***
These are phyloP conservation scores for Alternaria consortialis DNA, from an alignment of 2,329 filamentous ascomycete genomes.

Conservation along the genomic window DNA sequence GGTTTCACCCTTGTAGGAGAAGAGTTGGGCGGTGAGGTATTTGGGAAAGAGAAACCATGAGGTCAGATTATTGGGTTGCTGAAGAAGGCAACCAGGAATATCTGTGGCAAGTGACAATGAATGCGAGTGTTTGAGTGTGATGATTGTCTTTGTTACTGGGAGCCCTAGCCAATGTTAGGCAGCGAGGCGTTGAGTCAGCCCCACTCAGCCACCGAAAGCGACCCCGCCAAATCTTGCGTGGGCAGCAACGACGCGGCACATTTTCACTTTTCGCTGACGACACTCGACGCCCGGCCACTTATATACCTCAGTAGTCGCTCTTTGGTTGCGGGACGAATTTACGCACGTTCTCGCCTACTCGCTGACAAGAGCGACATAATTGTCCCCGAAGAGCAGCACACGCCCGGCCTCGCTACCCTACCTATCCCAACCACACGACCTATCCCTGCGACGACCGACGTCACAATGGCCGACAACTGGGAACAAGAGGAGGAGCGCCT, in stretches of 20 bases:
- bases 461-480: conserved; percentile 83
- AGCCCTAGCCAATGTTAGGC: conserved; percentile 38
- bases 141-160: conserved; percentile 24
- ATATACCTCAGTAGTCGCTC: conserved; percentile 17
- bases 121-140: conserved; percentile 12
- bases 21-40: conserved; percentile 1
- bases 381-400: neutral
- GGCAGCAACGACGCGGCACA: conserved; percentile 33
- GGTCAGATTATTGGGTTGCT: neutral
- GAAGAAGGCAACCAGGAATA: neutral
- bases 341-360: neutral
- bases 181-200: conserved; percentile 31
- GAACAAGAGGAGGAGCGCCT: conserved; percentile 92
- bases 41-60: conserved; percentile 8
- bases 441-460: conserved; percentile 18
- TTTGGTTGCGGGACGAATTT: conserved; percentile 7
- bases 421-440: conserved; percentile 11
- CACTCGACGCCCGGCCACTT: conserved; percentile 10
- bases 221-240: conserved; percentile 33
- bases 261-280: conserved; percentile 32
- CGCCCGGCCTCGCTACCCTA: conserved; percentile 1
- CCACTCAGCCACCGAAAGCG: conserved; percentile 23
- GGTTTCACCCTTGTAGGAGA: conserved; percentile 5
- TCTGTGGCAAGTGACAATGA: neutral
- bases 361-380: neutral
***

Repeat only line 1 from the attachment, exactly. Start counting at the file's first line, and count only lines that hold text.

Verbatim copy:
These are phyloP conservation scores for Alternaria consortialis DNA, from an alignment of 2,329 filamentous ascomycete genomes.